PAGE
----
Let $\mathcal{D} \approx \mathbb{P}^{\delta_d}$, be the space of homogeneous
degree $d$ polynomials in three variables $[X,Y,Z] \in \mathbb{P}^2$ upto scaling, where
$\delta_d = \frac{d(d+3)}{2}$. Note that we have two tautological line bundles
$$ \gamma_{\mathcal{D}} \rightarrow \mathcal{D}, \qquad \gamma_{\mathbb{P}^2} \rightarrow \mathbb{P}^2.$$

A section of the line bundle $$ \mathcal{O}(d) = \gamma_{\mathbb{P}^2}^{* d} \rightarrow \mathbb{P}^2$$ is a homogeneous
degree $d$ polynomial. This gives us a section of the rank $3$ vector bundle
$$ \psi_1: \mathcal{D} \times \mathbb{P}^2\rightarrow
\gamma_{\mathcal{D}}^* \otimes \gamma_{\mathbb{P}^2}^{*d} \oplus
\gamma_{\mathcal{D}}^* \otimes \gamma_{\mathbb{P}^2}^{*d} \otimes T_{}^* \mathbb{P}^2 $$
given by
$$ \psi_1( [s], p) = s(p), \nabla s|_p$$
It is basically the evaluation map and the ``derivative'' at that point. We can take
$\nabla$ to be any connection. It is a fact that if $d$ is large (in fact in this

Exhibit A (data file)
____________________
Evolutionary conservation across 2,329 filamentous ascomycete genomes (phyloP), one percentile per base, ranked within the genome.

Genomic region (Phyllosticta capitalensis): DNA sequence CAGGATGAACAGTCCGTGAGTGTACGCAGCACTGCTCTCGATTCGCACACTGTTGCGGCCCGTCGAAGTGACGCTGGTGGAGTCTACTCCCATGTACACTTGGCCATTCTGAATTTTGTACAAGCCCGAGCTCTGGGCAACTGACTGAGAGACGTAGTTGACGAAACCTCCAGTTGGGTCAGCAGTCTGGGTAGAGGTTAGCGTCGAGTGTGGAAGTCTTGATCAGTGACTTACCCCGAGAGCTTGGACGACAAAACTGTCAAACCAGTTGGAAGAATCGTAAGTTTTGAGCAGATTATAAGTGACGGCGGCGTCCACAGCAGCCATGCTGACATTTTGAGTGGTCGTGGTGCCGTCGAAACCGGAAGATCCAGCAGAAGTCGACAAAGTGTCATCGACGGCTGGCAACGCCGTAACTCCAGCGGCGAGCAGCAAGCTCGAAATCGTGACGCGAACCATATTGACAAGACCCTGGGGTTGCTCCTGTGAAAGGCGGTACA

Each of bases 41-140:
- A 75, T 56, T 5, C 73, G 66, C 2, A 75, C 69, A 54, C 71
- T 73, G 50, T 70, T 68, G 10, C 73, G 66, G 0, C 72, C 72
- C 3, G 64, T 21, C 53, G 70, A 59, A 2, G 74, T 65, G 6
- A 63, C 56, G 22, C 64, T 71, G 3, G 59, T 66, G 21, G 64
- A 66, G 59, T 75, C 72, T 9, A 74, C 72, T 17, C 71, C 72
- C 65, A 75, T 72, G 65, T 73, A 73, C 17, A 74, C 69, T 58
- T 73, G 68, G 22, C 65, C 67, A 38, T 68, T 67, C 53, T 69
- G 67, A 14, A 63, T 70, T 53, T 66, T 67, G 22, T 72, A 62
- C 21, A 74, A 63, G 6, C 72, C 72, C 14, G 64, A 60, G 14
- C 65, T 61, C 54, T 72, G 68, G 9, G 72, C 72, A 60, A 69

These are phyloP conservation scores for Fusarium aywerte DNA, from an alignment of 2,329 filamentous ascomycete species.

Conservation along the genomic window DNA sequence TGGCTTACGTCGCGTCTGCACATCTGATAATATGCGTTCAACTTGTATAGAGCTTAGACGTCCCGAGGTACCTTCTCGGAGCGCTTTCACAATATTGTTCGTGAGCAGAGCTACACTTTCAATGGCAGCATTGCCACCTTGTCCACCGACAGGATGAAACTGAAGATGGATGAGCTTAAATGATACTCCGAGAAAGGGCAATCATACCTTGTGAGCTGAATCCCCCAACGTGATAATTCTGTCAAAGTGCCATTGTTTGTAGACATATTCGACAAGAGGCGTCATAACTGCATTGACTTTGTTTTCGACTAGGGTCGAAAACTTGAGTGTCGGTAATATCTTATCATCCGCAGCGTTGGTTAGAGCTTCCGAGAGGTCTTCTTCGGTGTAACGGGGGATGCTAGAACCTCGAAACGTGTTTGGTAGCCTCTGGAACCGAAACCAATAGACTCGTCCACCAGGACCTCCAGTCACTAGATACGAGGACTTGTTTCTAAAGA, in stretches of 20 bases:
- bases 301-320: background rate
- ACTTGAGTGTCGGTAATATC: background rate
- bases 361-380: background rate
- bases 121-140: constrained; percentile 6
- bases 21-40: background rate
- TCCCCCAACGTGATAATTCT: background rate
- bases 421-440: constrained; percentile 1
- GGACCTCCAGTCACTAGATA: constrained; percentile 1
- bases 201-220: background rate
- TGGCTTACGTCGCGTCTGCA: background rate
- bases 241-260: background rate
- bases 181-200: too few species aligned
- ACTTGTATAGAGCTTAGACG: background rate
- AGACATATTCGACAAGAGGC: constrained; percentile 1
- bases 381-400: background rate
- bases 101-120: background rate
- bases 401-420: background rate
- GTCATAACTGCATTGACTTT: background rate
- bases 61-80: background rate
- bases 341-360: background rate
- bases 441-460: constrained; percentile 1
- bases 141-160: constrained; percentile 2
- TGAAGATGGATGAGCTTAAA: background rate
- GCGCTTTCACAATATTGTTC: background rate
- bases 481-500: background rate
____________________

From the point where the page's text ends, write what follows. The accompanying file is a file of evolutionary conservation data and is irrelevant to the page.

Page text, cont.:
case we only need $d>1$), then $\psi_1$ is transverse to the zero set.
Note that if $s(p)=0$ then $\nabla s|_p$ is the same for every connection.
So it doesn't matter what connection we chose.
My question
is the following: Consider the following section
$$ \psi_2: \mathcal{D} \times (\mathbb{P}^2)^2 \rightarrow
\gamma_{\mathcal{D}}^* \otimes \gamma_{\mathbb{P}^2}^{*d} \oplus
\gamma_{\mathcal{D}}^* \otimes \gamma_{\mathbb{P}^2}^{*d} \otimes T_{}^* \mathbb{P}^2
\oplus \gamma_{\mathcal{D}}^* \otimes \gamma_{\mathbb{P}^2}^{*d} \oplus
\gamma_{\mathcal{D}}^* \otimes \gamma_{\mathbb{P}^2}^{*d} \otimes T_{}^* \mathbb{P}^2 $$
given by
$$ \psi_2( [s], p_1, p_2) = s(p_1), \nabla s|_{p_1}, s(p_2), \nabla s|_{p_2}$$
Is it true that the section $\psi_2$ is transverse to the zero set when
$p_1 \neq p_2$, provided $d$ is large? Is there some reference someone can point out where they
prove either this or some similar statement? My idea for proving this statement
is as follows:

Choose any two distinct points you like say $[1,0,0]$ and $[0,0,1]$ and show transversality at those points. After that, I want to argue that ``there is no loss of generality'' in assuming that those two points were $[1,0,0]$ and $[0,0,1]$, because you can always change coordinates and bring your points to these two points.

I essentially want to prove the statement for $k$ distinct points (the vector bundle there will be of rank $3k$ and the base space will be $\mathcal{D} \times (\mathbb{P}^2)^k$ (provided $d$ is large). Everything is over the complex numbers.